trial showed clinically significant improvements. These results challenged
the view that psychological treatments for ADHD are only adjunctive,
treating general behaviour problems rather than targeting the core ADHD
features of inattention, impulsivity and hyperactivity. Promisingly, the
effects on ADHD persisted for three months after treatment. In a recent,
already influential meta-analysis published in the American Journal of
Psychiatry (Sonuga-Barke et al., 2013) the NFPP was shown to have
the highest efficacy of all behavioural treatments for ADHD in terms of
core symptom reduction. Two other RCTs have been published (Sonuga-Barke
et al., 2004; Thompson et al., 2009). The first in 2004 was an
effectiveness trial which examined whether the NFPP could be delivered in
everyday practice. The results highlighted the importance of selecting
appropriately experienced and skilled therapists to deliver the programme.
The second, published in 2009, was an evaluation of the most recent
version of the NFPP which included an increased element of self-regulation
training and gave strikingly positive results.
This programme of RCTs has had impact on the treatment of preschool
children with ADHD in the UK and around the world because it has provided
high quality evidence for the efficacy of this treatment which has
been instrumental in changing clinical guidelines (e.g. NICE)
to highlight the value of parent training in general for the treatment of
ADHD (leading to a change in guidance) and more specifically has encouraged
clinicians to implement the NFPP as their package of choice.
This has led to the widespread cross-national implementation of the NFPP
as an evidence-based non-pharmacological treatment for ADHD.
As well as supporting the NFPP as an evidence-based treatment, findings
from these trials have informed the further improvement of the
intervention over the years. The NFPP has also been revised to reflect
findings from wider neuro-scientific research conducted in the
Developmental Brain- Behaviour Laboratory led by Professor Sonuga-Barke.
This has led to the NFPP seeking to improve children's cognitive abilities
in core areas of ADHD deficits, such as delay aversion and working memory
impairments, through the use of structured tasks. Sonuga-Barke &
Thompson have also been involved in large-scale trials of the revised NFPP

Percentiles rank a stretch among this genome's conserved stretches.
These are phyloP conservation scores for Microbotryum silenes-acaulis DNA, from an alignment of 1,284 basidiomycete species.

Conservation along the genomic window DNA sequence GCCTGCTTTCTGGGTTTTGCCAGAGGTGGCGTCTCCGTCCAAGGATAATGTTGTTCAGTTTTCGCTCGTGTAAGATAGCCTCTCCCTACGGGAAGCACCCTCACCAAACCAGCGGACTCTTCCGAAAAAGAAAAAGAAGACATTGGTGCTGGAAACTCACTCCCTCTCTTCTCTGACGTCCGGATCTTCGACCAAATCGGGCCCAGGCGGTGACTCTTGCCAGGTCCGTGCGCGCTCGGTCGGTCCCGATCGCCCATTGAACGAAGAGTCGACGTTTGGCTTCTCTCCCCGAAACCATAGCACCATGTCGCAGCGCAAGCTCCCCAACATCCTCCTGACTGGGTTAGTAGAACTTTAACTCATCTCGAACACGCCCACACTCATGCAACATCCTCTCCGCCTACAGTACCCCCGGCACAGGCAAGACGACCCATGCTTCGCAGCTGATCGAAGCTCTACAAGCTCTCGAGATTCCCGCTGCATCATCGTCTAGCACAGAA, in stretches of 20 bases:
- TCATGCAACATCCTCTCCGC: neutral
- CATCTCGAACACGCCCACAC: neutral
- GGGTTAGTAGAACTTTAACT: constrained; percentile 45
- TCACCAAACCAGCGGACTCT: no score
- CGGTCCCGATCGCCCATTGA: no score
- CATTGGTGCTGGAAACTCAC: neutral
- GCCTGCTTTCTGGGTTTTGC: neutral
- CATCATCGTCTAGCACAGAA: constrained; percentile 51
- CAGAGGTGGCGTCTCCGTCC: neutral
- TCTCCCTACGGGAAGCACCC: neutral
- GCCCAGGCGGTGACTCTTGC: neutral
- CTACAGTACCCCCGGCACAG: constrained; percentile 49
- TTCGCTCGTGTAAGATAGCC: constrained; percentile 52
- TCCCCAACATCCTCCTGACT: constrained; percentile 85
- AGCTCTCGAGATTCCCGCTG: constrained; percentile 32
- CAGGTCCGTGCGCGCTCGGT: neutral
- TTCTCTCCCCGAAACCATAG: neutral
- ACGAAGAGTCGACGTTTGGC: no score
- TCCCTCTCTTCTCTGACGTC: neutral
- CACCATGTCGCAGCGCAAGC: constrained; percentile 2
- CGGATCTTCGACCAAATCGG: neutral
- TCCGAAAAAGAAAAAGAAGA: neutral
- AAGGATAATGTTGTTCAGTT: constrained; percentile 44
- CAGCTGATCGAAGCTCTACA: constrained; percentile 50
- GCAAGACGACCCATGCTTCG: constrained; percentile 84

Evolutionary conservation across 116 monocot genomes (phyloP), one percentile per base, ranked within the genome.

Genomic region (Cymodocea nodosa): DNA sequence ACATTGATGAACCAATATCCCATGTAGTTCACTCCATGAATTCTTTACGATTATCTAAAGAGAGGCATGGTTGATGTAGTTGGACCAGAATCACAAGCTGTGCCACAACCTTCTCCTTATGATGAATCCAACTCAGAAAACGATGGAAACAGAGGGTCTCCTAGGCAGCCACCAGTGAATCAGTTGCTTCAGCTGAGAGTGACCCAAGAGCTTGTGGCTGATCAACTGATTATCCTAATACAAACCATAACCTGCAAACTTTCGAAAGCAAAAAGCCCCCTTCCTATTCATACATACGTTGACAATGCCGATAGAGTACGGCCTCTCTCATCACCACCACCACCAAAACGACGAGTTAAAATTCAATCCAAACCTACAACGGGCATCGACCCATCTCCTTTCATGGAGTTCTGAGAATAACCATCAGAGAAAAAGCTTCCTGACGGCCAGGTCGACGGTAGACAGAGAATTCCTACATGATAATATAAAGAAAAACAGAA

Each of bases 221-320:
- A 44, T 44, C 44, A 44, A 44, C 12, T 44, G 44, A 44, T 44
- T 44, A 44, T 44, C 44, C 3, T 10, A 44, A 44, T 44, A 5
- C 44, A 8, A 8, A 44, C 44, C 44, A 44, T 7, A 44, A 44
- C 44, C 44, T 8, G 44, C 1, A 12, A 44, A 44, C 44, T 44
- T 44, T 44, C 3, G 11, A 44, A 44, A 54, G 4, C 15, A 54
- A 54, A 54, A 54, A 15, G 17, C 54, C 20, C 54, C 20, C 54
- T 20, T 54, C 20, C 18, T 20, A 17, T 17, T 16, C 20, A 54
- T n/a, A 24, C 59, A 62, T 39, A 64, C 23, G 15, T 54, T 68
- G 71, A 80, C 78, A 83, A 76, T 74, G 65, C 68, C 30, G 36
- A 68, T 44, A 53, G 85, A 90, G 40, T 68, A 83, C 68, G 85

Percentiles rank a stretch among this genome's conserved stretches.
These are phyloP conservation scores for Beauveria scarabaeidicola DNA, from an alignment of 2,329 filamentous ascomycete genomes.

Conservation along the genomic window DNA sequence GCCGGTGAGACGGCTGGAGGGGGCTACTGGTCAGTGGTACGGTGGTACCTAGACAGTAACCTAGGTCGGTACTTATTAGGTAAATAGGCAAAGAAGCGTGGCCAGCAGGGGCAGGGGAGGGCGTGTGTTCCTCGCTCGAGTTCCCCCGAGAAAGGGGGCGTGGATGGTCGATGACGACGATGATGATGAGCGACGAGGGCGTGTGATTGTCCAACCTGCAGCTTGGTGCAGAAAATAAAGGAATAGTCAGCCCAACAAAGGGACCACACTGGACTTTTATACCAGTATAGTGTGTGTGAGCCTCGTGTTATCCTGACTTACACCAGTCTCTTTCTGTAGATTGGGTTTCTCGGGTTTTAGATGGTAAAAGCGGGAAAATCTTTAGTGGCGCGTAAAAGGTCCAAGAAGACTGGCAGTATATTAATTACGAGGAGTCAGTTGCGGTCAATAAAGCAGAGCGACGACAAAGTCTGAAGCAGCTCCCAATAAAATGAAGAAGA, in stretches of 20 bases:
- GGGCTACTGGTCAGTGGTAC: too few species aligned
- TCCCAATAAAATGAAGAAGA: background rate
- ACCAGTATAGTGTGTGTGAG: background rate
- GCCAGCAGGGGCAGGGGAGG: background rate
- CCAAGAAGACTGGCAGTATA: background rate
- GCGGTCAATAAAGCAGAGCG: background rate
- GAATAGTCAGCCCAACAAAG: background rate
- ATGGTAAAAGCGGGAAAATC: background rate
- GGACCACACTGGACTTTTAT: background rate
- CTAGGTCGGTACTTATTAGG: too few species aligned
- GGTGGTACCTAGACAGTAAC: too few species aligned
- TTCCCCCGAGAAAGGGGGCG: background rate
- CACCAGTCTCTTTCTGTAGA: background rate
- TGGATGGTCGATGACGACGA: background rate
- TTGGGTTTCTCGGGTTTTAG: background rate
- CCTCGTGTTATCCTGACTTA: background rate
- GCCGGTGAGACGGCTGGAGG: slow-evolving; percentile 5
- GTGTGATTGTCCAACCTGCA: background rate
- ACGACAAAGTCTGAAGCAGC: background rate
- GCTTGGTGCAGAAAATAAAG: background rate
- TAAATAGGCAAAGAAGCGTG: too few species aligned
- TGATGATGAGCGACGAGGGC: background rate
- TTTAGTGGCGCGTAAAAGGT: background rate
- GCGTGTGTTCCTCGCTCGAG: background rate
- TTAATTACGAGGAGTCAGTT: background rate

in the UK, the US and Europe.
References to the research
3.1 Sonuga-Barke EJS, Daley D, Thompson M et al. (2001). Parent-based
therapies for preschool attention deficit/hyperactivity disorder: a
randomised, controlled trial with a community sample. Journal of the
American Academy of Child & Adolescent Psychiatry, 40, 402-408. (271
citations in Google Scholar).
3.2 Sonuga-Barke EJS, Daley D, Thompson M (2002). Does Maternal AD/HD
reduce the effectiveness of parent training for pre-school children's
AD/HD? Journal of the American Academy of Child & Adolescent
Psychiatry, 41, 696-702. (143 citations in Google Scholar).
3.3 Sonuga-Barke EJS, Thompson M, Daley D, Laver-Bradbury C (2004).
Parent Training for Attention Deficit/Hyperactivity Disorder: Is it as
effective when delivered as routine rather than as specialist care?
British Journal of Clinical Psychology, 43, 449-457. (40 citations in
3.4 Thompson et al. (2009). A small-scale randomised controlled trial of
the revised New Forest Programme for Preschoolers with Attention Deficit
Hyperactivity Disorder. European Child & Adolescent Psychiatry, 18,
605-616. (28 citations in Google Scholar).
3.5 Sonuga-Barke E, Brandeis D, Cortese S, Daley D, Ferrin M, Holtmann M,
Stevenson J, Danckaerts M, van der Oord S, Döpfner M, Dittmann R, Simonoff
E, Zuddas A, Banaschewski T, Buitelaar J, Coghill D, Hollis C, Konofal E,
Lecendreux M, Wong I, and Sergeant J (2013). Non-pharmacological
interventions for Attention-Deficit/Hyperactivity Disorder: Systematic
review and meta-analyses of randomised controlled trials of dietary and
psychological treatments. American Journal of Psychiatry, 170, 275-289.